Nau mai, haere mai, welcome to eyeCONTACT, a forum built to encourage art reviews and critical discussion about the visual culture of Aotearoa New Zealand. I'm John Hurrell its editor, a New Zealand writer, artist and curator. While Creative New Zealand and other supporters are generously paying me and other contributors to review exhibitions over the following year, all expressed opinions are entirely our own.

Tuesday, February 3, 2009

Yummo retinality









Simon Ingram: Boing Boom Tschak
Gow Langsford
4 February - 28 February 2009

Last year I stamped my feet and had a little tantrum about Simon Ingram’s work - saying his two lines of enquiry undermine each other. I said Kiwi artists don’t have the nerve of Europeans to make consistently rigorous work. If only he’d just stick to the machines.

I was right in what I argued and it still applies now. Because this show looks intriguingly gutsy, with each ‘manual’ painting drawing you in closer to admire their complicated composition, and because the ideas of placement, shape or hue are not laid out with clarity in the titles or within the visually detectable structure of the marks, he is clearly not a conceptual artist. These works are tweaked to look good.

Having said that, Ingram can claim this is a seductive show and not blush. These paintings are visually and spatially fascinating and designed to sell. And what is a ‘conceptual artist’ anyway? Such creatures are extremely hard to identify – for the more research one does within recent literature on the subject and its history, the more you discover just how fragmented and disparate the varieties of ‘conceptualism’ are, and how many of the artists linked to the term disagree.

Interspersed amongst the ‘pretty’ works Ingram has a number of large linen canvases set up with rails aligned at their edges so that his robotic gizmos can work away, applying paint over the duration of this show. That will be interesting to watch, even though he does not tell us in his gallery statement what formulas guide these performances. And how they differ from work to work. Their rationales appear to be over convoluted and can’t be expressed simply. That’s a weakness.

I also know that Ingram, like me, loves a good argument. (He is giving a public talk on Thursday at 6.30). I am confident he will respond to these words, and look forward to the unfolding of the exhibition and the discussion it generates.


7/2/09
When you see the machine applying paint to the linen it intrigues because the technical process (as recently developed by Ingram) looks so fluid and spontaneous. The robot really does appear to be thinking, even though Ingram has figured out a compositional drawing beforehand that is a rough basis of what is to come. The machine provides entertainment as a performer, though it is in essence a tool like any other implement in the artist's studio.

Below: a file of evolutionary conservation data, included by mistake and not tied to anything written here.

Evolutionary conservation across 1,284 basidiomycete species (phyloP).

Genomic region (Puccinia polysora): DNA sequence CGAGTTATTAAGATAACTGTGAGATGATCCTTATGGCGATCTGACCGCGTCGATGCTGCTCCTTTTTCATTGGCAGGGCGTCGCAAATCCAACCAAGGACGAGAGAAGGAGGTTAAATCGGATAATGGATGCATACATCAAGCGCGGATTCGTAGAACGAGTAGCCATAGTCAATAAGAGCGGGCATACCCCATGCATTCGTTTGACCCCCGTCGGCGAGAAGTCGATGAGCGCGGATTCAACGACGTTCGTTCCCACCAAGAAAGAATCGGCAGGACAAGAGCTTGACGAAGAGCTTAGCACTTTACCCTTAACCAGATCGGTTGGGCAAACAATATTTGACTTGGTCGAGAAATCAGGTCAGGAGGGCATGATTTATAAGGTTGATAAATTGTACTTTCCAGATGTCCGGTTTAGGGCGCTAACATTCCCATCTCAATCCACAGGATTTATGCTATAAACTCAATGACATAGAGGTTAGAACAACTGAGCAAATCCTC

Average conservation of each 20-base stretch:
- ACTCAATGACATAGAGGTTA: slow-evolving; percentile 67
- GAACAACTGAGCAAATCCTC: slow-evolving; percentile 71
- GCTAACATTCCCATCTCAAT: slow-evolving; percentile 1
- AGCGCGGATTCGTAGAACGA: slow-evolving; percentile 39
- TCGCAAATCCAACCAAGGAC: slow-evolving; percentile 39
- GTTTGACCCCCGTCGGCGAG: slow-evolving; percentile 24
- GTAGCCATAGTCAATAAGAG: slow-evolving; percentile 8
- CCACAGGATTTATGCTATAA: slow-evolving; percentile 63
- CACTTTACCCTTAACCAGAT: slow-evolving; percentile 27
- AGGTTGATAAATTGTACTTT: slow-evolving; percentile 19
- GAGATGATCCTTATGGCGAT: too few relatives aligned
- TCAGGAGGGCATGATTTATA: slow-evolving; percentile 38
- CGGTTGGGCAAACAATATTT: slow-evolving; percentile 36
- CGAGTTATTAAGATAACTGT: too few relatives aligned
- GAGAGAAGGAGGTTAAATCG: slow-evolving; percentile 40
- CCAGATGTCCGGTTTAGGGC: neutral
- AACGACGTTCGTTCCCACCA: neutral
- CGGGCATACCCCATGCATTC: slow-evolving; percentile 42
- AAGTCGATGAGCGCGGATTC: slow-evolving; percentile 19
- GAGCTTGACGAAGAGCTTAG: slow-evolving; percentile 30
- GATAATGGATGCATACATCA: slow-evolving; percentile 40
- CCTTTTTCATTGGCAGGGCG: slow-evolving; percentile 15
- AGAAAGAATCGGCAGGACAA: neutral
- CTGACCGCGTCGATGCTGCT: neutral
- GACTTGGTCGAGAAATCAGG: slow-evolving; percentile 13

The results, what of them? Well hopefully we can judge at the end of the show, provided Ingram doesn't vet them and leave only the aesthetically pleasing ones. It would be a shame if he made the selection purely subjective and unexplained. The process for both types of work is still kept hidden, for the formulaic details are not made public in the works' titles. Unfortunately this keeps the project trivial because all Ingram seems to want in the end is to make seductive saleable canvases. The titles could really elucidate the so-called 'decision making' of the machine, unlike some of the manual works where the artist got bored in mid-stream and changed his procedure.

6 comments:

Elena said...

simon ingram is a conceptual abstract artist.

John Hurrell said...

At Wednesday's talk he denied being a conceptual artist, and I think he may be right.

Is he an abstract painter, or is the work about any painter as a human subject, and what 'painters' do?

An 'abstract painter' would not be interested in process would they, but in how the resulting marks are interpreted as an aesthetic stimulus. Because the titles are not used to present information that clarifies the mechanisms underpinning the visual variables, he seems to be an abstractionist. He seems to like marks that are nicely composed and which avoid a narrative.

John Hurrell said...

I meant Thursday.

All painters though are abstractionists, even the most 'realistic'. That is because something is always reduced or simplified in the image, especially 3D space. A painting can never be 'realistic'.

Elena said...
This comment has been removed by the author.
John Hurrell said...

If his practice is about thinking, he doesn't need to make machines to investigate that. He can present stages in the making of drawings or paintings, and display the principles that guide the selection of salient variables.

Lego is a clever gimmick, a performance device to draw in the crowds. The robots look amzing when they apply the paint.

If his practice is about making saleable 'machine' paintings, his dealer I imagine would be happy to help cover the costs of maintaining parts. He was offered the chance of exhibiting only robot produced works. They are good sellers.

Ingram doesn't want to focus only on the machines. He is a closet de Kooning.I think he'd happily admit it.

John Hurrell said...

See more recent, further discussion on February 22, 2009. A new post:"As Simon Ingram's show at Gow Langsford continues..."